The Thompson-Nicola Regional District plans to build a momument at the Sandman Centre in Kamloops to commemorate volunteers’ efforts during the 2017 wildfire season. (TNRD)

Public against wildfire monument in Kamloops

The Thompson-Nicola Regional District announced the monument to commemorate volunteers’ efforts

Questions are being raised in Kamloops over a monument honouring volunteers who helped thousands of people forced from their homes during last summer’s severe wildfires.

Kamloops Mayor Ken Christian says residents have been speaking out since the Thompson-Nicola Regional District announced last week that $100,000 will be set aside in the 2018 budget to commemorate the volunteers’ efforts.

Christian says he has also talked to several volunteers who told him they helped because it was the right thing to do, not because they expected any recognition.

The mayor says many recalled a shortage of computers to process the evacuees, and there have been suggestions that the funds could be better spent on computers or other upgrades to emergency services.

In its announcement, the regional district says it hopes the monument can be designed and completed in time for National Volunteer Week in April 2018.

Regional district officials estimate more than 150,000 hours were volunteered within the region to support the evacuees

The district says it hopes the monument will inspire others to consider volunteerism.

“A part of the display being considered is space for plaques to be added, recognizing future events and volunteers’ contributions to them,” the district says in its release.

The BC Wildfire Service estimates more than 12,000 square kilometres of timber and bush was burned across B.C. during the 2017 wildfire season.

A decision for a monument builds on a similar memorial erected in Kamloops after devastating wildfires in 2003 ripped through the North Thompson communities of McClure, Barriere and Louis Creek, destroying or damaging 72 homes.

(CHNL)

The Canadian Press

Just Posted

OPINION: Ten signs that Port Alice has changed

“Right now, our lack of amenities is holding back economic growth in our village”

Striking Western Forest Products workers could lose benefits in September

Union, forest company at odds over Vancouver Island benefit payments as strike enters third month

Port McNeill council discusses ‘bear aware’ and what you can do to stay safe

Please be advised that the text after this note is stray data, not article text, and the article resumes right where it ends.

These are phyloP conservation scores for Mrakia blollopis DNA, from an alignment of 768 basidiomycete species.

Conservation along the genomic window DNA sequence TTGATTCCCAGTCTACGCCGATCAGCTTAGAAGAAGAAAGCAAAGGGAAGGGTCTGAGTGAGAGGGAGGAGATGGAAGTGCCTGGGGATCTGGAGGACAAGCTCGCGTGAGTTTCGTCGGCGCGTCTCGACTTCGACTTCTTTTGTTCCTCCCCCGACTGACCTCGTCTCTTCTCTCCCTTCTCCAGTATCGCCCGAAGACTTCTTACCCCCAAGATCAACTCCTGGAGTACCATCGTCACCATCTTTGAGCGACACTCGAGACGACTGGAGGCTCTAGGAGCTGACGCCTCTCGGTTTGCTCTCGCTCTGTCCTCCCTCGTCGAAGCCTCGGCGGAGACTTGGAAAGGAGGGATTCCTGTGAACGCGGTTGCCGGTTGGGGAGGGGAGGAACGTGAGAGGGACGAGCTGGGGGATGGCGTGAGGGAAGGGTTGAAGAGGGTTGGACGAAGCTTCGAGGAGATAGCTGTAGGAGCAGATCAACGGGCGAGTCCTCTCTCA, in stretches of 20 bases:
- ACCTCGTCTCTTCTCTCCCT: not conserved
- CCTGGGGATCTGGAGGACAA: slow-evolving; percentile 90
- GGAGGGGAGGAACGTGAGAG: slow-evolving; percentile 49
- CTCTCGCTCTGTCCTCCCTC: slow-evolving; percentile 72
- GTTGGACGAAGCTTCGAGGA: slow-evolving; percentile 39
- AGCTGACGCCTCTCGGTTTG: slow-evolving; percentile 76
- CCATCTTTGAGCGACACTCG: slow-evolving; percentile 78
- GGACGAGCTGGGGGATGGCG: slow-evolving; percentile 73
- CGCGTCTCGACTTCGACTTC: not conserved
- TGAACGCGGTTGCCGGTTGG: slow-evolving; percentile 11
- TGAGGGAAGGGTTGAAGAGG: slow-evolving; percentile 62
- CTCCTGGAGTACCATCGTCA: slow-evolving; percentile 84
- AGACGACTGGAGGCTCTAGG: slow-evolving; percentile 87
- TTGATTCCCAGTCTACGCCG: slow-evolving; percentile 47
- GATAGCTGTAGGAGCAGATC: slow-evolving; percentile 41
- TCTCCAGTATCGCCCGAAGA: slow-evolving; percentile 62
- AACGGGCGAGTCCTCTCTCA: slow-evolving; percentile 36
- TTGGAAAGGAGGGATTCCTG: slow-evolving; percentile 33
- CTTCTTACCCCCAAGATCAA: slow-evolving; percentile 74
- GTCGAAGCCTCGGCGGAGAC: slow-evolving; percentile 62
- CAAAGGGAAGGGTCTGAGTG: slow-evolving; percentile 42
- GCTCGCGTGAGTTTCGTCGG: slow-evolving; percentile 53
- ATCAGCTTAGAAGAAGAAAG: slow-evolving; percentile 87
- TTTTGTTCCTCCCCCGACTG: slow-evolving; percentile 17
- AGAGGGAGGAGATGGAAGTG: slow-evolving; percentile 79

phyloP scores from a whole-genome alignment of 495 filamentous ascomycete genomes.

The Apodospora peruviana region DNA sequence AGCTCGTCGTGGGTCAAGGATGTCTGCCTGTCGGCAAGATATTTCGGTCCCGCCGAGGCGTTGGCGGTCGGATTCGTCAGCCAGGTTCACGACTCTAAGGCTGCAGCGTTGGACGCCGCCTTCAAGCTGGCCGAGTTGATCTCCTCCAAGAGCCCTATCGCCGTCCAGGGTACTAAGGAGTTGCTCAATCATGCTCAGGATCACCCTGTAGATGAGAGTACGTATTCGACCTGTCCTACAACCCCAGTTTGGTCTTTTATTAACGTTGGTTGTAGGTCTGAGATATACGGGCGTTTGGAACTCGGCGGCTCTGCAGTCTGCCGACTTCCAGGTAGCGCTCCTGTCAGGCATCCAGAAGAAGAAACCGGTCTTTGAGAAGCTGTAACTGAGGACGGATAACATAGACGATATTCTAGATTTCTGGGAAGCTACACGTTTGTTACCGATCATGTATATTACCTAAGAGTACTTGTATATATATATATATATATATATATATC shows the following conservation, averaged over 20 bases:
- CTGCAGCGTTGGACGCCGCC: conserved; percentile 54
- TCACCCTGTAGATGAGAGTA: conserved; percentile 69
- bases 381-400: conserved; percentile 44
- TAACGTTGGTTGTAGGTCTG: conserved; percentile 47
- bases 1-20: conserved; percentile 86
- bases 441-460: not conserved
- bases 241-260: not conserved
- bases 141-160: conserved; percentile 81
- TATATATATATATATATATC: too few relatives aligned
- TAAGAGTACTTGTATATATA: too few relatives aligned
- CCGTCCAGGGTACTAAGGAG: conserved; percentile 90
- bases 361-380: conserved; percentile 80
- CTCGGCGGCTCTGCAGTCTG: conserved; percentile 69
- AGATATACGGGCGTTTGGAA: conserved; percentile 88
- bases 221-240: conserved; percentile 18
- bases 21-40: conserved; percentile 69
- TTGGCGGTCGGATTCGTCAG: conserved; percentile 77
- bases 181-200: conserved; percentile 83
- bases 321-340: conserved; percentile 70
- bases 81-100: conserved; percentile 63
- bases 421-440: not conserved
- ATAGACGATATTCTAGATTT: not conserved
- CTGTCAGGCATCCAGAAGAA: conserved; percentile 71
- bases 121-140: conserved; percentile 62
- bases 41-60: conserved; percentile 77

Port McNeill’s Conservation Officer Brad Adams gave a presentation about being ‘bear aware’.

Port Hardy RCMP release tips to prevent fraud and theft from vehicles

In many of the incidents reported, “the vehicles that were broken into were unlocked.”

Stranded hikers rescued by helicopter on Mt. Schoen

Campbell River Search and Rescue used hoist operation to rescue trio

B.C. sockeye returns drop as official calls 2019 ‘extremely challenging’

Federal government says officials are seeing the same thing off Alaska and Washington state

Expanded support to help B.C. youth from care attend university still falling short

Inadequate support, limited awareness and eligibility restrictions some of the existing challenges

Ethnic media aim to help maintain boost in voting by new Canadians

Statistics Canada says new Canadians made up about one-fifth of the voting population in 2016

Cross-examination begins for B.C. dad accused of killing young daughters

Andrew Berry is charged in the deaths of six-year-old Chloe and four-year-old Aubrey in 2017

Dog attacked by river otters, Penticton owner says

Marie Fletcher says her dog was pulled underwater by four river otters in the Penticton Channel

BC SPCA overwhelmed with cats, kittens needing homes

Large number of cruelty investigations, plus normal ‘kitten season’ to blame

Wife charged in husband’s death in Sechelt

Karin Fischer has been charged with second-degree murder in the death of her husband, Max

B.C. Hydro applies for rare cut in electricity rates next year

Province wrote off $1.1 billion debt to help reverse rate increase

Most Read